Iraqi leader in Syria for talks

Nuri al-Maliki to discuss trade, security and refugees with senior Syrian officials.

    Al-Maliki's visit to Damascus is the first since
    he took office early last year [AFP]

    The talks will examine resuming commercial agreements made prior to the US invasion of Iraq in 2003, the reopening of an oil pipeline between the two countries, and security issues.
     
    Earlier this month, al-Maliki was criticised by Washington after he held meetings with Iranian officials.
     
    Mahmoud Ahmadinejad, Iran's president, is planning to make his first visit to Iraq although no firm date has been set, Iran's ISNA student news agency reported on Monday.
     
    Refugee talks
     
    In Damascus, al-Maliki is due to discuss problems faced by 1.5 million Iraqi refugees in Syria.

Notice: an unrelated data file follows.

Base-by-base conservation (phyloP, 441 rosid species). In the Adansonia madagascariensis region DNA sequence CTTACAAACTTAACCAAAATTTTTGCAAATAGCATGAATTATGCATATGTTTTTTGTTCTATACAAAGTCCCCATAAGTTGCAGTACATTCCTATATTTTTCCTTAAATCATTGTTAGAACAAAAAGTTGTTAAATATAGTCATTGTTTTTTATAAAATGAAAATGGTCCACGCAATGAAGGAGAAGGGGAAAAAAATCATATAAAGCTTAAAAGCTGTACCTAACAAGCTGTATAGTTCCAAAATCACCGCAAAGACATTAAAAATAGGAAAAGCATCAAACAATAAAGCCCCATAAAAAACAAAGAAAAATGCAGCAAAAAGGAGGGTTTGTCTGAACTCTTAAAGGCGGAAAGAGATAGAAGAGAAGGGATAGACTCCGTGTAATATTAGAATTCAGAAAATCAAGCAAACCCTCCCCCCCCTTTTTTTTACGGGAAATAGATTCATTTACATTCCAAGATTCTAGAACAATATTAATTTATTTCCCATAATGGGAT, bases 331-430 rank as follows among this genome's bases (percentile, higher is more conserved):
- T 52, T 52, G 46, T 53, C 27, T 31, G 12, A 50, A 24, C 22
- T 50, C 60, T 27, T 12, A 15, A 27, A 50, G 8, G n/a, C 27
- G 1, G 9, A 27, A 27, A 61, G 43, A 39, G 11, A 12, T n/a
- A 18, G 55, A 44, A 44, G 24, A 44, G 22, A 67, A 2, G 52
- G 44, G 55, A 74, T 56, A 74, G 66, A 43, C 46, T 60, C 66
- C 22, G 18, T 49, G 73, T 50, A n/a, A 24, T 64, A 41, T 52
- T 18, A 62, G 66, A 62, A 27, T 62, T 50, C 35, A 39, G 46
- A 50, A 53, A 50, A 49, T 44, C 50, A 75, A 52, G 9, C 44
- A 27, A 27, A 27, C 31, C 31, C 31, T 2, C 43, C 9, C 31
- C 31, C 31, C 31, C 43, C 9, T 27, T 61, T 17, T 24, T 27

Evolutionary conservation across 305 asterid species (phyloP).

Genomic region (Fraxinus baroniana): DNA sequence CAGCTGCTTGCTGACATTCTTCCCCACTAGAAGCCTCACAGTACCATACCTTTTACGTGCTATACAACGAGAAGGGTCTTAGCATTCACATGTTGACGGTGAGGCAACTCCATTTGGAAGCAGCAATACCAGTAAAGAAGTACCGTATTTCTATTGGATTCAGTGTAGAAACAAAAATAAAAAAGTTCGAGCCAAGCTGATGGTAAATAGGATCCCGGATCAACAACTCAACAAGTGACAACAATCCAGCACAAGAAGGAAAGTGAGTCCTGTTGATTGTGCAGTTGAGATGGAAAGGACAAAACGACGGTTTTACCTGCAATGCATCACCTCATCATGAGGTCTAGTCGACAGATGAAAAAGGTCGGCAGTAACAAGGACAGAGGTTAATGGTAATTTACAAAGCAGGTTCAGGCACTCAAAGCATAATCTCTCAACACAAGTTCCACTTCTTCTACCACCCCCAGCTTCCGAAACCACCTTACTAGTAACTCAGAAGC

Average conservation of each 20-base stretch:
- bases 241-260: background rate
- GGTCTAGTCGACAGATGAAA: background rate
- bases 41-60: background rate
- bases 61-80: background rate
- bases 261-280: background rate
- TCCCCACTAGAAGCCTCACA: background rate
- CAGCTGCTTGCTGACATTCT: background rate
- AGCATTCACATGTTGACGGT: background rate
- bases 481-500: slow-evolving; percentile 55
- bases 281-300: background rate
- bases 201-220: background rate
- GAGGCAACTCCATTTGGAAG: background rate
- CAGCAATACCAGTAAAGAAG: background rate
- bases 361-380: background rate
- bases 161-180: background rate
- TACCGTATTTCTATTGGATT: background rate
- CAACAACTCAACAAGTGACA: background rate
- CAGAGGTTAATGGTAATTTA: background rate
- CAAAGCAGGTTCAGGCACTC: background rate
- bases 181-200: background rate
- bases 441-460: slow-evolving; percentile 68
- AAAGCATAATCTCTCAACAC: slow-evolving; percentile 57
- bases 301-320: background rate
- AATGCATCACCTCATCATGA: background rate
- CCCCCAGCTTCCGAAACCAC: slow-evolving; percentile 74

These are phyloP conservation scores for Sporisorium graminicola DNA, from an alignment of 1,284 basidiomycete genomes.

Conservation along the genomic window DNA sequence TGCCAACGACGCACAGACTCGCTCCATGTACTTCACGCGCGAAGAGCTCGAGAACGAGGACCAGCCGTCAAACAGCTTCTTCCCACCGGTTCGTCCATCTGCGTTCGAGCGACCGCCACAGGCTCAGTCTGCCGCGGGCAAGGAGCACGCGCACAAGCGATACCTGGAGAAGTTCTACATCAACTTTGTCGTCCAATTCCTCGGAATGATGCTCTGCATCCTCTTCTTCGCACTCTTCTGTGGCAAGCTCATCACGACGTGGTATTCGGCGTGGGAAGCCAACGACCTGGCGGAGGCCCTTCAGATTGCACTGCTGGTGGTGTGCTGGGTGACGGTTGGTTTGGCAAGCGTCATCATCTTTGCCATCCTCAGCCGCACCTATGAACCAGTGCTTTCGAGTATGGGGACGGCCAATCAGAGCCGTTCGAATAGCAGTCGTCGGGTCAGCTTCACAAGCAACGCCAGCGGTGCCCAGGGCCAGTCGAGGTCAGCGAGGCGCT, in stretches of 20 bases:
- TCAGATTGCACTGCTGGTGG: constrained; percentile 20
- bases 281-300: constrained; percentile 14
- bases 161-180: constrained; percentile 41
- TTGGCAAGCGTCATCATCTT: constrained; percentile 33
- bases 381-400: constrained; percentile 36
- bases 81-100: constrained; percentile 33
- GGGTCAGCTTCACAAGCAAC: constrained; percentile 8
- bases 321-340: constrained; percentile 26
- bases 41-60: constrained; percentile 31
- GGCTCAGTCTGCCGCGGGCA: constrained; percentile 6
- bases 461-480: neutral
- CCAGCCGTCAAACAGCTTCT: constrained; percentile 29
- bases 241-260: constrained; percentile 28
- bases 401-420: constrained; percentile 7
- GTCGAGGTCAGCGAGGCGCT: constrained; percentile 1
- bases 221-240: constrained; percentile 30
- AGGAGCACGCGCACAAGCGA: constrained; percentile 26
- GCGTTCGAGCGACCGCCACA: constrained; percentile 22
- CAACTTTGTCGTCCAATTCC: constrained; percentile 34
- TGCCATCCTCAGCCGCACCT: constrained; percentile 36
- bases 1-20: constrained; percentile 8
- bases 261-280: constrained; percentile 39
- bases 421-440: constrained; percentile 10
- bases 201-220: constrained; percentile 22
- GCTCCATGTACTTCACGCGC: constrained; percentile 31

The UN High Commissioner for Refugees (UNHCR) said last month that health and education services in Syria and Jordan were struggling to cope with the amount of Iraqi refugees.
     
    An estimated 30,000 Iraqis arrive in Syria every month, something al-Shara has called an "economic, social and political burden."
     
    "Syria has welcomed nearly two million Iraqis... and up until now there are no suggestions they will go home soon," Ath-Thawra, a state-run Syrian newspaper, said.
     
    "Syria believes there is no alternative to [Iraqi] national reconciliation," it said, adding that "the occupation is the root of its problems."
     
    US criticism
     
    Syria, which has a Sunni Muslim majority, has appealed in the past to al-Maliki's Shia-led government to win over Iraq's disenchanted Sunni minority.
     
    But al-Shara denied that Syria differed with Iran in its policy towards Iraq, insisting both governments "want an Iraq that is unified, independent, Arab and free from all occupying forces."
     
    Since its 2003 invasion, the US has strongly criticised Syria and Iran's role in Iraq.
     
    Washington accuses Tehran of providing weaponry to Shia armed groups and Damascus of allowing infiltration of Iraq's border by Sunni fighters, charges both governments deny.

    SOURCE: Agencies


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